ECB: The euro area: current status and challenges ahead

Speech by Luis de Guindos, Vice-President of the ECB, at La Granda courses, Asturias, 31 August 2018

It is a pleasure to be here at La Granda courses in Asturias. In my remarks today, I would like to review the economic developments in the euro area, explain our recent monetary policy decisions and reflect on the necessary reforms of Economic and Monetary Union, or EMU.

Recent economic developments

Economic growth in the euro area remains solid and broad-based, as confirmed by the latest data. Preliminary figures show that real GDP grew by 0.4% quarter-on-quarter during the second quarter of 2018.

In the first half of 2018, growth weakened from its very high rates of last year, partly reflecting lower exports, compounded by temporary supply-side constraints at national and global level.

Although growth has slowed earlier than anticipated, we expect the expansion to continue. In fact, the current expansion is shorter in length and smaller in size than historical averages. It has lasted just five years and real GDP is now 10% above the trough in the first quarter of 2013.[1] In the past, growth phases lasted, on average, seven and a half years from trough to peak, with GDP increasing 21% over the same period.

While risks surrounding the euro area growth outlook remain broadly balanced, uncertainties emerging from increased global protectionism, the finalisation of the Brexit negotiations and vulnerabilities in emerging markets have become more visible than a few months ago.

The ongoing expansion has led to strong employment gains. Since the beginning of the recovery, around 8.4 million jobs have been created. Euro area unemployment declined to 8.2% in July, the lowest level in almost ten years. This is particularly relevant in Spain, where unemployment declined by almost 11 percentage points from the peak of the crisis, to 15.4% currently. Almost two million jobs (1.9) have been created since the start of the recovery.

Thanks to the recovery in labour markets, consumer spending is still robust. The steady rise in compensation per employee has increased household disposable income. Moreover, consumption benefits from an easier transition from unemployment to employment and increased job security. Lower unemployment not only pushes up the disposable income of those who find a job, but also reduces the perceived risk of job loss, giving workers less incentive to hold precautionary savings.

The investment outlook remains solid on the back of improving profitability and favourable financing conditions. According to the July bank lending survey, credit standards for loans to enterprises and households have loosened further. Moreover, net demand for all types of loans has increased and is expected to grow in the next quarter too, supporting loan growth. In Spain, credit standards for new loans eased across all segments. While net demand for loans to enterprises remained unchanged, it increased for loans to households.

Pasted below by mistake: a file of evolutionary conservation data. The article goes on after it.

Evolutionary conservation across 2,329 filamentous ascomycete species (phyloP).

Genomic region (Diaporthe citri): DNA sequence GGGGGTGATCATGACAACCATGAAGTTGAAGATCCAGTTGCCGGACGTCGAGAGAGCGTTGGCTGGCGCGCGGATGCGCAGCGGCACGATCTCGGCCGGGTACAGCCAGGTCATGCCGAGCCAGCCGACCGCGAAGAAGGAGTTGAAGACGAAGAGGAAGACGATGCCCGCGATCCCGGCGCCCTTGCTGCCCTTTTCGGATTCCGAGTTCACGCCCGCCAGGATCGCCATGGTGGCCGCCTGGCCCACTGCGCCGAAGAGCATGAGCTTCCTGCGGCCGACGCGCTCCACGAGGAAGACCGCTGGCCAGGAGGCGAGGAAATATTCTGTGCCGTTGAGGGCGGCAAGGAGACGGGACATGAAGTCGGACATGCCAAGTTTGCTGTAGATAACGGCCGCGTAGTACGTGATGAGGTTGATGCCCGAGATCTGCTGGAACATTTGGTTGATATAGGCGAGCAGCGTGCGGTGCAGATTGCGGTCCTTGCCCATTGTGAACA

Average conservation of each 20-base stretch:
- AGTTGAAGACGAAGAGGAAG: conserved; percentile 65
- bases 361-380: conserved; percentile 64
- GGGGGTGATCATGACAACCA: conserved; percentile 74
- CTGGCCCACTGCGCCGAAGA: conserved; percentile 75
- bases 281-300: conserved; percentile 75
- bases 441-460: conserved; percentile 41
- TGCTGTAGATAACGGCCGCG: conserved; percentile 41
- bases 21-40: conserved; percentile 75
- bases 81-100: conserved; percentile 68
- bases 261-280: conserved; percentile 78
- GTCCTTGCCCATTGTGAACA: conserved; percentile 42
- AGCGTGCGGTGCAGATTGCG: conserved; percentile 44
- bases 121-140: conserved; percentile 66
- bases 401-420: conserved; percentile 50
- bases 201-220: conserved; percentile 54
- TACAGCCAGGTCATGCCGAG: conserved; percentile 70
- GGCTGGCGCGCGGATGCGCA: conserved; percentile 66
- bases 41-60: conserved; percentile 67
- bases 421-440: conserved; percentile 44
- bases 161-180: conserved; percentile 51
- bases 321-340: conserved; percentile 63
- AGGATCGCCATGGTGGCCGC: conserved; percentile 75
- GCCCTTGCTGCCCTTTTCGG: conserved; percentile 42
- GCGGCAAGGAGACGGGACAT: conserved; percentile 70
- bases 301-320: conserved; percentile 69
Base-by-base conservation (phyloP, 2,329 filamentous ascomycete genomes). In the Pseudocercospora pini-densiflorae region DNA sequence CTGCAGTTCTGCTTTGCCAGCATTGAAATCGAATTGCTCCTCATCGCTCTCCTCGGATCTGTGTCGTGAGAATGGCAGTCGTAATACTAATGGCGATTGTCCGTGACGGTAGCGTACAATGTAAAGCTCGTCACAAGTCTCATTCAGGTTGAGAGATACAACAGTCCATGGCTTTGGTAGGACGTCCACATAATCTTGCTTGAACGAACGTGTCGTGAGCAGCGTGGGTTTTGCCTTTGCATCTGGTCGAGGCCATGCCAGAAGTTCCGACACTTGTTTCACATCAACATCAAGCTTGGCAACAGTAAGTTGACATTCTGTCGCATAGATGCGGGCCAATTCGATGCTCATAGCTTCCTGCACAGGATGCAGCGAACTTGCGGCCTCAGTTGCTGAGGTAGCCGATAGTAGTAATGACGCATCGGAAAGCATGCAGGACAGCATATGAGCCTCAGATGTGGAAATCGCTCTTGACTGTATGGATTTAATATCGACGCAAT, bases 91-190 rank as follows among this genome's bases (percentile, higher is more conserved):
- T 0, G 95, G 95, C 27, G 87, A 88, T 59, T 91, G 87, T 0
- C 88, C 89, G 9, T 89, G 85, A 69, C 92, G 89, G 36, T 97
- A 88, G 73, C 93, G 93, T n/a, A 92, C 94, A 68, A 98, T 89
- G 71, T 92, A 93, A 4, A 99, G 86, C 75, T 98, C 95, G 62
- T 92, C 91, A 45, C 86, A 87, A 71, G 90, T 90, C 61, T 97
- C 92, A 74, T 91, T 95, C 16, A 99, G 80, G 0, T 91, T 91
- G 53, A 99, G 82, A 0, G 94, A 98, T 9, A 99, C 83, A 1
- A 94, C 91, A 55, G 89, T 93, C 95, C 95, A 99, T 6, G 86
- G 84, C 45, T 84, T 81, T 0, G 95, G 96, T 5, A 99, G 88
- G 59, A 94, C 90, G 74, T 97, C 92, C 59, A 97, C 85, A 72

We are therefore confident that the underlying strength of the euro area economy will continue to support the sustained convergence of inflation to our aim in the medium term.

According to the flash estimates, HICP inflation edged down to 2.0% in August from 2.1% in July, mainly reflecting higher energy prices. On the basis of the latest oil futures prices, headline inflation is expected to hover around the current level for the rest of the year.

Although measures of underlying inflation remain generally muted, they have risen from previous lows. Looking ahead, underlying inflation is expected to pick up towards the end of the summer, supported by our monetary policy measures and strengthening domestic price pressures, which are sufficiently robust to counter the downward pressure from the euro’s appreciation in 2017.

Domestic price pressures have gradually risen on the back of the ongoing economic expansion, the resulting absorption of economic slack and rising wage growth. In particular, the tightening in labour markets supports the pick-up in nominal wage growth both across countries and sectors.

Non-wage domestic cost pressures and the stronger pricing power of domestic firms are further contributing to higher prices. Moreover, domestic producer price inflation for non-food consumer goods increased further in June, with the year-on-year growth rate at its highest level since late 2012. Services producer price inflation has been on an upward trajectory since the second quarter of 2016.

Against this backdrop, the ECB’s Governing Council carried out a thorough assessment of price and wage pressures and the inflation outlook at its meeting in June of this year.

Monetary policy stance

The Governing Council carefully reviewed the progress achieved towards a sustained adjustment in the path of inflation, guided by three criteria: convergence, confidence and resilience.